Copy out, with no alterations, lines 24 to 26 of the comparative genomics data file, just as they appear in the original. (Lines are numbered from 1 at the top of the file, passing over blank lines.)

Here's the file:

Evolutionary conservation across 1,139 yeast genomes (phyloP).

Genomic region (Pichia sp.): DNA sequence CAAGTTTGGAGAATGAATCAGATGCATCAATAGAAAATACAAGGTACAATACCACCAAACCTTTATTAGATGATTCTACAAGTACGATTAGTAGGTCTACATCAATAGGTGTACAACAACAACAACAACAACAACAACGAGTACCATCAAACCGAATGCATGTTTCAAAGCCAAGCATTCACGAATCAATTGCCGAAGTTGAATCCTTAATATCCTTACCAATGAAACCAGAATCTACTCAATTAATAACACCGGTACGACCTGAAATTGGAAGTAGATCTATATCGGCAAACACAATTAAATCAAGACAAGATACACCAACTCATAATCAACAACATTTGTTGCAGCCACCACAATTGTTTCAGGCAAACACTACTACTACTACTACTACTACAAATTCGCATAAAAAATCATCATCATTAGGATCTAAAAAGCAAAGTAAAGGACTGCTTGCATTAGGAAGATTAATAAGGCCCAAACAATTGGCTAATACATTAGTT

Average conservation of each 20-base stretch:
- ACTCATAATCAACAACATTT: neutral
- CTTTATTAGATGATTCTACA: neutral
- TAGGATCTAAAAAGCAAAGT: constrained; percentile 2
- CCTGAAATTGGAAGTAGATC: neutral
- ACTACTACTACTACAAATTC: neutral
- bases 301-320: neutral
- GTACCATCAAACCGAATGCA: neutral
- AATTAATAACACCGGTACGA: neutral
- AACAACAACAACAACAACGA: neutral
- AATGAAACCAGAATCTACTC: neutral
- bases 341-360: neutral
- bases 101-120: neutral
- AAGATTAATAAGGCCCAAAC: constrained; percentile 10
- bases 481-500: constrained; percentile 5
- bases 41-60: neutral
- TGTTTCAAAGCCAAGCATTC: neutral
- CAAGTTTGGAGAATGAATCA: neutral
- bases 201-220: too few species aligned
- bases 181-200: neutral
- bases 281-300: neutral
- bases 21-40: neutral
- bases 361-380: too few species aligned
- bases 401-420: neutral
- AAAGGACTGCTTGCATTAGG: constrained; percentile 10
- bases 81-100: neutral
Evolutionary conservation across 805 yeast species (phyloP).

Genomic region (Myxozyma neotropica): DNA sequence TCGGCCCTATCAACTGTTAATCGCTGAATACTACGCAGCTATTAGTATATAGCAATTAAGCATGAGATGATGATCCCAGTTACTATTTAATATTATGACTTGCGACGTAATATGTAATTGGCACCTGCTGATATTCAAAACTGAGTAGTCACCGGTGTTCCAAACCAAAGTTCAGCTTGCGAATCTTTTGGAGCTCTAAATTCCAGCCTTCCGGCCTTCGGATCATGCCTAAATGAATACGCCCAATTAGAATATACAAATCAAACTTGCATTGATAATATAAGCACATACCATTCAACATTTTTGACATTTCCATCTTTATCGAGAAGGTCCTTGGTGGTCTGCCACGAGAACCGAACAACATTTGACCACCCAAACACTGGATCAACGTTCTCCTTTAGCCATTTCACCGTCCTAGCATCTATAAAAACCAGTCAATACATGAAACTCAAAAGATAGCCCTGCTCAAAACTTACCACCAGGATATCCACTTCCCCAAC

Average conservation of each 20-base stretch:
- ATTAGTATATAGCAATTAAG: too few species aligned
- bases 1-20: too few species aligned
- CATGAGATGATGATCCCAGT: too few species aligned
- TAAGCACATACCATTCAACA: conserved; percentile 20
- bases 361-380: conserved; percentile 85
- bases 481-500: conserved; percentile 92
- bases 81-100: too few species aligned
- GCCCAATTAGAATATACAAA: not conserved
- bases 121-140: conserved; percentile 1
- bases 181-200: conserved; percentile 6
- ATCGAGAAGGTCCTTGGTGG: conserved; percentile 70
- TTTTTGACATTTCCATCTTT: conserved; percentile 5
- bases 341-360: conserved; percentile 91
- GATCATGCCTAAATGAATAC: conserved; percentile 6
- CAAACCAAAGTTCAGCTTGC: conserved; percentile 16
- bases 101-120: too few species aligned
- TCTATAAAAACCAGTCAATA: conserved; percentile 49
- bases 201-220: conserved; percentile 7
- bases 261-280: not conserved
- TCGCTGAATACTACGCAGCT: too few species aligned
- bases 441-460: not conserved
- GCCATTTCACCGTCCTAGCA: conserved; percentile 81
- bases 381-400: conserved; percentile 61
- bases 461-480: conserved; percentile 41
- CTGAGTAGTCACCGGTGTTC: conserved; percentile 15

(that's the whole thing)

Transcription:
- bases 21-40: neutral
- bases 361-380: too few species aligned
- bases 401-420: neutral